Have you heard the old joke that plays on the philosophical question about a tree falling in the forest? You know the one… “If you’re in the forest and you say something wrong and your spouse (of course I’m going with the gender neutral version!) doesn’t hear you, are you still wrong?”
While seemingly innocuous, it does reveal a critical distinction that permeates all of intercultural communications: What you do/who you are versus how you are perceived or judged against the norms of society.
In intercultural communications and anthropology, the idea is to give individuals and cultures hegemony, the power to exist in and of our own right, from our own point of first-person expression.
The story of 7-year-old Julia Lira, selected by her father Marco Lira to be the Samba Queen for the Viradouro School in the Carnaval parade in Rio is a case in point.
One the one hand, kids know how to samba in Brazil by the age of two…it’s part of the culture (I learned at 26 from my 3 and 4 year old nieces.) Plus, it’s not crazy for a parent to think that their child is the best in everything. And, as Lira says, “Any man who looks at a 7-year-old child and feels any sort of excitement should go see a doctor.”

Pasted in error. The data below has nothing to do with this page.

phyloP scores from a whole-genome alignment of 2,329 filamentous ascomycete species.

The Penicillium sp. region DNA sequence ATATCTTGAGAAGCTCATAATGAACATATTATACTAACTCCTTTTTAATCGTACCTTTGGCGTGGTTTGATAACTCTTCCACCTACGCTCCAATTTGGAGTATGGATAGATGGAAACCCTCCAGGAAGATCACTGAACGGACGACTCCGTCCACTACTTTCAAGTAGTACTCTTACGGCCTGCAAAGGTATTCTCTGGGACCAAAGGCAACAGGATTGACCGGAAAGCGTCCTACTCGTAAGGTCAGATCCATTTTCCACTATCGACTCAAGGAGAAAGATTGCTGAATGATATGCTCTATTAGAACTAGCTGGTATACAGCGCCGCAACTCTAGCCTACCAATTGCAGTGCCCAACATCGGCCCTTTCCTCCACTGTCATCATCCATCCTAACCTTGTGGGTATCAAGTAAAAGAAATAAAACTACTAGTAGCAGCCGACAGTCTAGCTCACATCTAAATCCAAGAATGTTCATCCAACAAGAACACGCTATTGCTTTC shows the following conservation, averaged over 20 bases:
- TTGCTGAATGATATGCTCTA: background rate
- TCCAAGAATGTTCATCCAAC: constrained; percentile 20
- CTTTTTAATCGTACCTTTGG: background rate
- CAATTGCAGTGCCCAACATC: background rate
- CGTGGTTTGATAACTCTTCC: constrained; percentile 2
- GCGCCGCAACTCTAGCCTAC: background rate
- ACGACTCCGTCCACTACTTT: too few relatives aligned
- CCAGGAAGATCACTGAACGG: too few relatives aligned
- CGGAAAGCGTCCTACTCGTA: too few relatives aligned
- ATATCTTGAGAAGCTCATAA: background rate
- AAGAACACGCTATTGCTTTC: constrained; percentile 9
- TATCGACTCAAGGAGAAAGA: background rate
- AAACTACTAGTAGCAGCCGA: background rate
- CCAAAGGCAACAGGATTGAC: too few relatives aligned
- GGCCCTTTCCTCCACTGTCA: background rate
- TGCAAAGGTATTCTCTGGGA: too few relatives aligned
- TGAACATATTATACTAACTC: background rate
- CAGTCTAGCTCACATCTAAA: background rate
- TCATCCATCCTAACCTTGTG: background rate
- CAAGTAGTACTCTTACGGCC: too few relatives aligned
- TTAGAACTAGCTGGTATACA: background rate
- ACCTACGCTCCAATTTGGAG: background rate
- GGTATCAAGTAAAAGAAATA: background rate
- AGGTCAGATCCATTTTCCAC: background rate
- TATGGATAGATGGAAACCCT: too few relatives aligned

On the flip side, Carnaval costumes are elaborate yet teeny, and samba moves in and of themselves can be seen as suggestive–I’ve tried teaching it in some of my aerobic classes in the US—our hips just don’t move that way! (although for background, anyone can come in costume or join a Samba School and participate in Carnaval.)
While she did perform, it was nearly impossible for Julia just to simply be a little girl essentially putting on a dance recital. Her actions cannot be interpreted separate from the history of the event which focuses on women as objects of desire. (Or maybe it’s just that the women are gorgeous and therefore desireable—like the Neutrogena commercial… “don’t hate me because I am beautiful!”)
While serving as food for thought, writing this piece confirms why I am not wont to form a strong position about current news stories without having the facts behind the story. While Julia may be a cute little girl, the Viadouro school apparently drew controversy in 2008 by featuring a Hitler and Holocaust survivors. That float was ruled illegal and denied entry, but it frames the current decision as exploitative of his daughter, to gain media coverage.
In the final competition, Julia and the Viadouro school came in last. The Samba Queen from the winning school was four months pregnant…a soon to be mom.
Maybe for next year we’ll just work on changing the norms through which women are viewed.
What do you think?
photo credit Times Online UK